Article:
Great British Composers – Volume 2

User Rating: 1 / 5

Star ActiveStar InactiveStar InactiveStar InactiveStar Inactive


Great British Composers – Volume 2

1 Commonwealth March (Walter Stott)
Chappell C628 1959
2 London Fair (Charles Williams)
DANISH STATE RADIO ORCHESTRA Conducted by ROBERT FARNON (‘Melodi Light Orchestra conducted by Ole Jensen’ on disc label)
Chappell C 488 1954
"Harvest Time Suite" (Haydn Wood)
3 Harvesters’ Dance
4 Interlude
5 Harvest Home
Boosey & Hawkes BH 1931 1939
6 Muse In Mayfair (Vivian Ellis, arr. Sidney Torch)
Chappell C 346 1948
7 Nocturne (Stanford Robinson)
Boosey & Hawkes OT 2129 1948
8 First Waltz (Reginald King)
Bosworth BC 1187 1944
9 Windjammer Overture (John Ansell)
Boosey & Hawkes OT 2077 1946
10 Accent On Waltz (Sidney Torch)
Chappell C 333 1947
"London Again Suite" (Eric Coates)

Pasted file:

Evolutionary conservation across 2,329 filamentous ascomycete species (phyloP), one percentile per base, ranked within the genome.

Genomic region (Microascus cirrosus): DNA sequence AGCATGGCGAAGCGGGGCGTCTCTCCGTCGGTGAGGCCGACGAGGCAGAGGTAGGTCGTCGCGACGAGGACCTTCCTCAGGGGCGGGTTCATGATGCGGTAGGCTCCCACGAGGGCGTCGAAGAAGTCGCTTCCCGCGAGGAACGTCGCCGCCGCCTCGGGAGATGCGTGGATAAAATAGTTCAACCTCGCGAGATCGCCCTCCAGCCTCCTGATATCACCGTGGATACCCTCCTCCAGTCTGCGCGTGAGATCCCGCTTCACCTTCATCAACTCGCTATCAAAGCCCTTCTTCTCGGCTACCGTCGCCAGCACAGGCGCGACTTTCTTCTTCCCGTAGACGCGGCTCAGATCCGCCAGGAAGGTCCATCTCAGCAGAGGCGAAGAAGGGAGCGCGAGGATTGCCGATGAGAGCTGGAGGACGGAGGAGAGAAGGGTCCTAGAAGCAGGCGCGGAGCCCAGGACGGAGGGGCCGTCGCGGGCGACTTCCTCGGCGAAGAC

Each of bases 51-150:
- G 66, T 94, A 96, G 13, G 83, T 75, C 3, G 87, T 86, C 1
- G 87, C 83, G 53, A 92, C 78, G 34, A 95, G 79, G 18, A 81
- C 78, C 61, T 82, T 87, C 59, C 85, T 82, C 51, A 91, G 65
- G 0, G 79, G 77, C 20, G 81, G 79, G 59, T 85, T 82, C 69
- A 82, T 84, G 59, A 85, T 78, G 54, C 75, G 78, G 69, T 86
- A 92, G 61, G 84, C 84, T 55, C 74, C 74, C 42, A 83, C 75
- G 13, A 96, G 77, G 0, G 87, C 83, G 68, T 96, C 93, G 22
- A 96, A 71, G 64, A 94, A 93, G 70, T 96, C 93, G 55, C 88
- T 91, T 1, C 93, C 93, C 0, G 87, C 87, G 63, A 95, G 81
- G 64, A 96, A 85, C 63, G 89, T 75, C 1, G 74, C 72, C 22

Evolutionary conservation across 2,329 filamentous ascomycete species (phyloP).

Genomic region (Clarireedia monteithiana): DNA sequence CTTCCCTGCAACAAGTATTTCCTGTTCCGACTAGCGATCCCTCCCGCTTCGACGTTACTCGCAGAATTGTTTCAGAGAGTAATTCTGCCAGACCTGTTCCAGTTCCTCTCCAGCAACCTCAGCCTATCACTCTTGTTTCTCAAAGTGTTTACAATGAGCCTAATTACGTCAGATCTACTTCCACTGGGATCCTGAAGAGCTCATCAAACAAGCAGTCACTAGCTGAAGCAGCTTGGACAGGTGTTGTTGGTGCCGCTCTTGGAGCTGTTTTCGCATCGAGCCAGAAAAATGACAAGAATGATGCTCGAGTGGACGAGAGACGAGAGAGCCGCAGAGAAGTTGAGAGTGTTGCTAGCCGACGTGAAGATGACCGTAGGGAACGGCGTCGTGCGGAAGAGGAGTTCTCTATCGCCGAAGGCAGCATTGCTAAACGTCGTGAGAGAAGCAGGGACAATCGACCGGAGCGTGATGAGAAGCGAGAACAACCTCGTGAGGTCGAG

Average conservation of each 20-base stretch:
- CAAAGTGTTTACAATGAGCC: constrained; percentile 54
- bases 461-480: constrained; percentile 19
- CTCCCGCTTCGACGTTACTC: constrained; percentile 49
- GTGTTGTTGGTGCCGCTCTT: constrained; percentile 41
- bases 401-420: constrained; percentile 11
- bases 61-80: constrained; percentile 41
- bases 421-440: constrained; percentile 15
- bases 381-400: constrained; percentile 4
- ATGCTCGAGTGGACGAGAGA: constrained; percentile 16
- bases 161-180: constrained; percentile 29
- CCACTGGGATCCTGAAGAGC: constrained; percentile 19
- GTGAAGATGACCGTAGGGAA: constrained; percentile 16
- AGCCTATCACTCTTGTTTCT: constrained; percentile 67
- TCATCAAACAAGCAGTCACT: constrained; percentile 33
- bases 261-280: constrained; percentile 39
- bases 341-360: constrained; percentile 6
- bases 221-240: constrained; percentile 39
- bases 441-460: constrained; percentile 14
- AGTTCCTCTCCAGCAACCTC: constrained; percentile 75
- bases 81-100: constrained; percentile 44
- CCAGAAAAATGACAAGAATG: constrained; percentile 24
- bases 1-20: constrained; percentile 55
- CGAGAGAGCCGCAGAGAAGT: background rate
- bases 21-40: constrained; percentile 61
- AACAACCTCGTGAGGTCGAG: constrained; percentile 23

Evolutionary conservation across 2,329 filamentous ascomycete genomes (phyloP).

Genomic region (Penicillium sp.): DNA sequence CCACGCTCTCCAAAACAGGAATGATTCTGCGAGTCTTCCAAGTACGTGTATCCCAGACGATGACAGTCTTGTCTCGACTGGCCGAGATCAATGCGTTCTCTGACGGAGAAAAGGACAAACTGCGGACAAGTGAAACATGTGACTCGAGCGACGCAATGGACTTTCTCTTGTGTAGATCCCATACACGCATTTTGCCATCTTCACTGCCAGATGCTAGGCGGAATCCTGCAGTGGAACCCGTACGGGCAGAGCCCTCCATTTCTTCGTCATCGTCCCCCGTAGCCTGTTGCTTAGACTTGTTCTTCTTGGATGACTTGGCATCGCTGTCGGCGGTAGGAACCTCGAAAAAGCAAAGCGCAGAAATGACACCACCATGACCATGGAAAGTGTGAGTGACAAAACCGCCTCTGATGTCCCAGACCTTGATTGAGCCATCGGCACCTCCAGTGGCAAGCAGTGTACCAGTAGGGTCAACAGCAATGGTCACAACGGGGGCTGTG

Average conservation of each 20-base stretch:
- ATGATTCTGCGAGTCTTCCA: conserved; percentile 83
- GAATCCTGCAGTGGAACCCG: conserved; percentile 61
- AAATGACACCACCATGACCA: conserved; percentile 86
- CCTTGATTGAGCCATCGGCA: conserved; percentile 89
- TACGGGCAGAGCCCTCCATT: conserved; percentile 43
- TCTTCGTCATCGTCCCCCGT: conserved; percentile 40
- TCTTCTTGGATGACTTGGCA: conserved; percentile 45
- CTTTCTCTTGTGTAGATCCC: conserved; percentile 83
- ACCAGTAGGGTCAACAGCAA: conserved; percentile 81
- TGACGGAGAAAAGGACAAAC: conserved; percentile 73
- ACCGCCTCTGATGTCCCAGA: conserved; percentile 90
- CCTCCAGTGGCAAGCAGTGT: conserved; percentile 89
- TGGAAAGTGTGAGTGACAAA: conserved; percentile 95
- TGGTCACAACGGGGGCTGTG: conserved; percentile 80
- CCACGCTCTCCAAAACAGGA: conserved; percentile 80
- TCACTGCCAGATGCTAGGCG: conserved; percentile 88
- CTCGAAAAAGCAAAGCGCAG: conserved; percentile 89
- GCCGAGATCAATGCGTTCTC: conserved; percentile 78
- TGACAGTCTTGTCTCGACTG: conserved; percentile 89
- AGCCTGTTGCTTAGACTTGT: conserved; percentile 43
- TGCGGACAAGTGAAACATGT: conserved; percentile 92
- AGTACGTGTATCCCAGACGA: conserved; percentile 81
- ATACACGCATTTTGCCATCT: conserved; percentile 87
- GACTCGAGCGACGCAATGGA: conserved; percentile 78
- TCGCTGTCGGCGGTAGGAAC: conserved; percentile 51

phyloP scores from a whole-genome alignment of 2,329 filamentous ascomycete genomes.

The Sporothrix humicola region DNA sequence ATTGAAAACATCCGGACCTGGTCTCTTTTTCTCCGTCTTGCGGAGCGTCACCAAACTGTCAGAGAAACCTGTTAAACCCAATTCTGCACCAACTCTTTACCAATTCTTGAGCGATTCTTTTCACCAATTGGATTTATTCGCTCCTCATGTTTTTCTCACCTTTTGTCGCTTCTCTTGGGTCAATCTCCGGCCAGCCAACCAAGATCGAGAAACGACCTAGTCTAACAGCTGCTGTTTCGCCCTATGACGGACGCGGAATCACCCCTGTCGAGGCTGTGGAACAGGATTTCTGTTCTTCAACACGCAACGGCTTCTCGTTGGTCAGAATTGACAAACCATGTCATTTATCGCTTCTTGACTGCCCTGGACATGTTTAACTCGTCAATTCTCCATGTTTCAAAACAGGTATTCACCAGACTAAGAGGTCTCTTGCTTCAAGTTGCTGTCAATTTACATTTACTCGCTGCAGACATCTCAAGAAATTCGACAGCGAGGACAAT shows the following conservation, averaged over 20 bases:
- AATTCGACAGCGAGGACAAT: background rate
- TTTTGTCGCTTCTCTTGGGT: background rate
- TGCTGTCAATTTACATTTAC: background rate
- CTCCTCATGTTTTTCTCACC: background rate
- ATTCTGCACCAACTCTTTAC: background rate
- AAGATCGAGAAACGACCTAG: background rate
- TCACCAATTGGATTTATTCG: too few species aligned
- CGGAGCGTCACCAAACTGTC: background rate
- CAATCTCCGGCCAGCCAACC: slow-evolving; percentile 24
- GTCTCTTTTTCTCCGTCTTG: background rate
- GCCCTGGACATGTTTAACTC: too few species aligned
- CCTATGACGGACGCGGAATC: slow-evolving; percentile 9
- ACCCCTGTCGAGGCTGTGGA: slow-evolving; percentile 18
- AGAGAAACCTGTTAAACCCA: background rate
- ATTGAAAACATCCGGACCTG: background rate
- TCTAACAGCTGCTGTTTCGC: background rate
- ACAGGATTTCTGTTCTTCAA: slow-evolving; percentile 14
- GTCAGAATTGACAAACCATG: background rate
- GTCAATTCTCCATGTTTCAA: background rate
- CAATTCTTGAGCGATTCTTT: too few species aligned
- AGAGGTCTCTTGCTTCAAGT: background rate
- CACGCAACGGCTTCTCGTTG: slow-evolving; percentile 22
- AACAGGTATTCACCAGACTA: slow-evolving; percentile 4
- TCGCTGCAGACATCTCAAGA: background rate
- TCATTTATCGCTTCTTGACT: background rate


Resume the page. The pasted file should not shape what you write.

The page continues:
11 Oxford Street (March)
12 Langham Place (Elegy)
13 Mayfair (Valse)
Parlophone PMD 1004 1953
14 A Young Man’s Fancy (Ernest Tomlinson)
Bosworth BCV 1372 1962
15 Punchinello (Frederic Curzon)
ROYAL AIR FORCE CENTRAL BAND Conducted by Squadron Leader A.E. SIMS
Boosey & Hawkes O 2137 1948
16 Dance Of The Snowflakes (Ronald Binge)
LANSDOWNE LIGHT ORCHESTRA (probably the Stuttgart Radio Orchestra)
Impress IA 206 1959
"In A Fairy Realm Suite" (Albert William Ketèlbey)
17 Moonlit Glade
18 Queen Fairy Dances
19 Gnomes’ March
Bosworth BC 1130, 1131 1940
20 Persian Dance (Sir Granville Bantock)
Paxton PR 573 1952
21 Chanson de Matin (Sir Edward Elgar)
HMV B 10404 1953
22 With Noble Purpose – Grand March (Trevor Duncan, real name Leonard Charles Trebilco)
THE SYMPHONIA ORCHESTRA Conducted by CURT ANDERSEN (probably the Danish State Radio Orchestra)
Charles Brull/Harmonic CBL 424 1958